Citizenship (Amendment) Bill: All You Need To Know About The History, Provisions, Exemptions
Under the Foreigners Act, 1946, and the Passport (Entry into India) Act, 1920, an illegal migrant, who enters the country without any valid travel documents, or enters with valid documents but stays beyond the permitted time period, cannot become a citizen of India and would be deportedd or imprisoned. However, the BJP-led NDA government brought the Citizenship (Amendment) Bill in 2015-16 and was it referred to a Joint Parliamentary Committee.
The government's Citizenship (Amendment) Bill amends the Citizenship Act of 1955 and makes illegal migrants from religious minorities - Hindus, Sikhs, Buddhists, Jains, Parsis and Christians - from Afghanistan, Bangladesh and Pakistan, who entered India on or before December 31, 2014, eligible for Indian citizenship.
The Citizenship (Amendment) Bill got the clearance from the Lok Sabha on December 10 with 311 MPs voting in favour and 80 against the Bill. It passed the test in the Rajya Sabha on December 11 after political opposition with 125 votes in favour and 99 votes against the landmark Bill.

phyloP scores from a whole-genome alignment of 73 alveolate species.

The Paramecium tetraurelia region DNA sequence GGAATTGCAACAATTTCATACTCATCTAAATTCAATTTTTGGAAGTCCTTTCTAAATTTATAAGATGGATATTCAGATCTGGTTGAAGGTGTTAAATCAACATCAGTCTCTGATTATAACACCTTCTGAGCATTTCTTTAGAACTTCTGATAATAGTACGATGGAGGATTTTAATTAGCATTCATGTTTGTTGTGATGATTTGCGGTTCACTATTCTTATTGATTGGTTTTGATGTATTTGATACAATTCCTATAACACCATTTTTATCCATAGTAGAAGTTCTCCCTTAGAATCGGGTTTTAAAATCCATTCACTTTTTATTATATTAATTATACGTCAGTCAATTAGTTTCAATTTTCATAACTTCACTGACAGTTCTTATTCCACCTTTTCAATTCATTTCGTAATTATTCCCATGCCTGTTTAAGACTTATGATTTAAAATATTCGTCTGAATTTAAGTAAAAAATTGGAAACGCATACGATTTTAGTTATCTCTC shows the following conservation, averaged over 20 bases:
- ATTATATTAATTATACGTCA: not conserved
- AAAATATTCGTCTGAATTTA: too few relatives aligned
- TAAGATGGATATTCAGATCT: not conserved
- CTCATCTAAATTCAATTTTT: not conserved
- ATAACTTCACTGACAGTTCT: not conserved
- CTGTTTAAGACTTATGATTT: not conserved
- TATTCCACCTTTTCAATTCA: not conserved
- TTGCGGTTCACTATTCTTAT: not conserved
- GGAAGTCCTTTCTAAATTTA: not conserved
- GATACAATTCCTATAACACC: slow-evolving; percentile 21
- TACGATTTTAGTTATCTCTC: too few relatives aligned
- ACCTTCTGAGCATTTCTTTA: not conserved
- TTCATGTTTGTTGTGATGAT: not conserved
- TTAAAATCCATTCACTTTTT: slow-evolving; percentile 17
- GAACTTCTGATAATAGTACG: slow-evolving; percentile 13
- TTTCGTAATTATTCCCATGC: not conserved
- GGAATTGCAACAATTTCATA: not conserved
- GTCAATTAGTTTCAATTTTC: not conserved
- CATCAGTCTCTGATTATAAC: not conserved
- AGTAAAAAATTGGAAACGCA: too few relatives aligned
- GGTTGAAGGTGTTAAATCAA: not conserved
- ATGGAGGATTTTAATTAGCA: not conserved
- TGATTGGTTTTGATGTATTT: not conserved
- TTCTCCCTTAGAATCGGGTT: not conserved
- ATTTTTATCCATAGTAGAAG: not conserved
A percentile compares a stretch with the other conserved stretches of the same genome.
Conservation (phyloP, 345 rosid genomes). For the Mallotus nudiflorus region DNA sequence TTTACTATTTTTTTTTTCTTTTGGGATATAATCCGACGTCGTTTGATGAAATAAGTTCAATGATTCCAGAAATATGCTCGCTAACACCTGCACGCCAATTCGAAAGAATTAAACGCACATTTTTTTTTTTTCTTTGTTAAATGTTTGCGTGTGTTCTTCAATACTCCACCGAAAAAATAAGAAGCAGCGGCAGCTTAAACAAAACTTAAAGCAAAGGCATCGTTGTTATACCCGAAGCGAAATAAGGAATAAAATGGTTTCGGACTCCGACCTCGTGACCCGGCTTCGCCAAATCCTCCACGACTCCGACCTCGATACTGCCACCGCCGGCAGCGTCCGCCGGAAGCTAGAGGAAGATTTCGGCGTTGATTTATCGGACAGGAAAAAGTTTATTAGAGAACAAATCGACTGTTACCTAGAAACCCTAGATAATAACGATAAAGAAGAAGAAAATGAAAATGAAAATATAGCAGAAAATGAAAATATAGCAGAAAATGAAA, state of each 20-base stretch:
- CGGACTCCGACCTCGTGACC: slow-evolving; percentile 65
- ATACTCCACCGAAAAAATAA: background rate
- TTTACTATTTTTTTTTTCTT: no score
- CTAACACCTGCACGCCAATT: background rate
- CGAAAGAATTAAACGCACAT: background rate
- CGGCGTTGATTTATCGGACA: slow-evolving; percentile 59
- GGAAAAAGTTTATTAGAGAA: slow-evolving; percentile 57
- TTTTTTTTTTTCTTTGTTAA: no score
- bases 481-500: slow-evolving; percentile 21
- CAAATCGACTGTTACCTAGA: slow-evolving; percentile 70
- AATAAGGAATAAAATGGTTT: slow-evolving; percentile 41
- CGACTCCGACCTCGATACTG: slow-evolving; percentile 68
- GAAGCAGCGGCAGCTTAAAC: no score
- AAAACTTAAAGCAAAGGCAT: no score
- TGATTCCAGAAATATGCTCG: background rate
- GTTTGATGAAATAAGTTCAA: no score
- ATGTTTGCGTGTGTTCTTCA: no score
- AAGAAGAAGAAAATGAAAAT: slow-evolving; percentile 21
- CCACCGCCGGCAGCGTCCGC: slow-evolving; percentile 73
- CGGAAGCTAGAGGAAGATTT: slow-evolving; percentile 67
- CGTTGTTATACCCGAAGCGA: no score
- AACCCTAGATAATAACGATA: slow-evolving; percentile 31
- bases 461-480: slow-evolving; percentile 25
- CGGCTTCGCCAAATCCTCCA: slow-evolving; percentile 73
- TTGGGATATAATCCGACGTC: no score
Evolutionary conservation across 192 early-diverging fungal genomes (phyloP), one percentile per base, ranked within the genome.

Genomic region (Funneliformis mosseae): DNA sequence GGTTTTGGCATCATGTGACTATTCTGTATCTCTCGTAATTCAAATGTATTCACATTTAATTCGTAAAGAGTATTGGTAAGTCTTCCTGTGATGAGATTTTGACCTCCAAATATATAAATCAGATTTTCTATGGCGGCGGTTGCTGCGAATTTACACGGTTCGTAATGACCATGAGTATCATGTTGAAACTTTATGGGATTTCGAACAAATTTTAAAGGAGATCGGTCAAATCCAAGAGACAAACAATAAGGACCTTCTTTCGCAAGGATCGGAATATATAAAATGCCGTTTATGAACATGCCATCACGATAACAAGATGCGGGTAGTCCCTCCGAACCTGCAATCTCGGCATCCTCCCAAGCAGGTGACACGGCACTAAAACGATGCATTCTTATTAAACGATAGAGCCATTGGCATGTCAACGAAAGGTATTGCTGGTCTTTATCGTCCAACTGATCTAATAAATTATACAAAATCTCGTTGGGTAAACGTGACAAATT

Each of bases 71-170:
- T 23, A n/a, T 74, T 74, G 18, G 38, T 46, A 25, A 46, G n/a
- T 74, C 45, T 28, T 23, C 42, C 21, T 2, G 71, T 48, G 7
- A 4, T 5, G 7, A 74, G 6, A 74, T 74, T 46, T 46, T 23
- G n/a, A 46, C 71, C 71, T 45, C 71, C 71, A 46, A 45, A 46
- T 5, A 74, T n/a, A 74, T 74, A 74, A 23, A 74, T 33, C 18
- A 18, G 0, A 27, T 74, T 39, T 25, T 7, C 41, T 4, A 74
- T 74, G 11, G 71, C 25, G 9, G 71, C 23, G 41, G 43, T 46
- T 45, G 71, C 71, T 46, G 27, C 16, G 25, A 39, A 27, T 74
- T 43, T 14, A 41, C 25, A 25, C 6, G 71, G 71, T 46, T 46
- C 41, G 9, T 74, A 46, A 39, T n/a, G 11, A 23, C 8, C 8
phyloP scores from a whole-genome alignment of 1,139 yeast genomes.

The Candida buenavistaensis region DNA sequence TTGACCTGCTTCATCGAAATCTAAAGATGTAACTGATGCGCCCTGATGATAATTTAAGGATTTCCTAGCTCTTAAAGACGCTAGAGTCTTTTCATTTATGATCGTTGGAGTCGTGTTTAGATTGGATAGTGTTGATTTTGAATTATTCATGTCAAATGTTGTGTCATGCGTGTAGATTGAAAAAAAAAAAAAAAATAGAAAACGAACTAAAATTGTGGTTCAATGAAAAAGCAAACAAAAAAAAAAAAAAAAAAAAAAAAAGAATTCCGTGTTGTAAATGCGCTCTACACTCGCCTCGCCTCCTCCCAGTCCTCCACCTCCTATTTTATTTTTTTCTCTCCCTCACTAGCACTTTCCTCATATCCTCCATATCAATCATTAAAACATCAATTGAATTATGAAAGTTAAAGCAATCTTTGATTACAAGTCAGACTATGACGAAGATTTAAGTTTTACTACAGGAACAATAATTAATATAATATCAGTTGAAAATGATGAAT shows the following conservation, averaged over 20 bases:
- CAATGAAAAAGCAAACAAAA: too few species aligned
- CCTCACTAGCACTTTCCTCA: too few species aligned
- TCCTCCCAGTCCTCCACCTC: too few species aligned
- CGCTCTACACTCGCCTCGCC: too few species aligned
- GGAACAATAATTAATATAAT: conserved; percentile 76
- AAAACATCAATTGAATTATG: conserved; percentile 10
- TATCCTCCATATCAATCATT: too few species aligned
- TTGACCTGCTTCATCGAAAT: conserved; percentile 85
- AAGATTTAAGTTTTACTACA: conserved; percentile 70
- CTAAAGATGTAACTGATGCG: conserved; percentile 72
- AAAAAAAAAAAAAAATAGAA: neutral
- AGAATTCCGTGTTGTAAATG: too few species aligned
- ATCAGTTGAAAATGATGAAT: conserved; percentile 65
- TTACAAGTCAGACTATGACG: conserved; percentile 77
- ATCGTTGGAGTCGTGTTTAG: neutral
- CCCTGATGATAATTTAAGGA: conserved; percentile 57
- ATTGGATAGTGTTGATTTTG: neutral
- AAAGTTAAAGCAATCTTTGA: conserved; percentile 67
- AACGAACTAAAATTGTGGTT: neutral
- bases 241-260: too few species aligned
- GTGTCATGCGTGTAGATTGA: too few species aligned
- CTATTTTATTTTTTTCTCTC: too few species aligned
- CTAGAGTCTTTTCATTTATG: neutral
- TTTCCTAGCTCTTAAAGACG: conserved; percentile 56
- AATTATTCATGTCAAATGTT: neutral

Apart from the BJP, the parties who voted in favour of the Bill included its allies - Janata Dal (United), AIADMK, Biju Janata Dal (BJD), Telugu Desam Party (TDP) and YSR-Congress Party. The Shiv Sena did not participate in the voting.
According to the Citizenship (Amendment) Bill, the requirement of residence has been relaxed. Now the Indian citizenship will be granted to the immigrant who has lived in India in the last one year and at least five of the last 14 years. Earlier for the migrants, citizenship by naturalisation was 11 years.
The Citizenship (Amendment) Bill comes with some exemptions too. It exempts the tribal areas of Assam, Meghalaya, Mizoram, and Tripura as included in Sixth Schedule of the Constitution including the tribal areas of Karbi Anglong in Assam, Garo Hills in Meghalaya, Chakma district in Mizoram, and Tribal areas district in Tripura.
The Bill also exempts the areas regulated through the Inner Line Permit in northeastern states of Arunachal Pradesh, Mizoram, Nagaland and Manipur. Most parts of Meghalaya and some parts of Assam and Tripura are also exempted.
A foreigner may register as an Overseas Citizen of India (OCI) under the 1955 Act if they are of the Indian origin (former citizen of India or their descendants) or the spouse of a person of Indian origin.
Assam has been seeing widespread protests after the Bill got passed as Assamese fear that illegal Bengali Hindu migrants from Bangladesh will threaten cultural and linguistic identities of the state.
To repeated questions from the Opposition of Muslims being left out, Home Minister Amit Shah said Muslims from other countries have the right to apply for Indian citizenship per the existing rules. As many as 566 Muslims have been given citizenship, he said in the Rajya Sabha.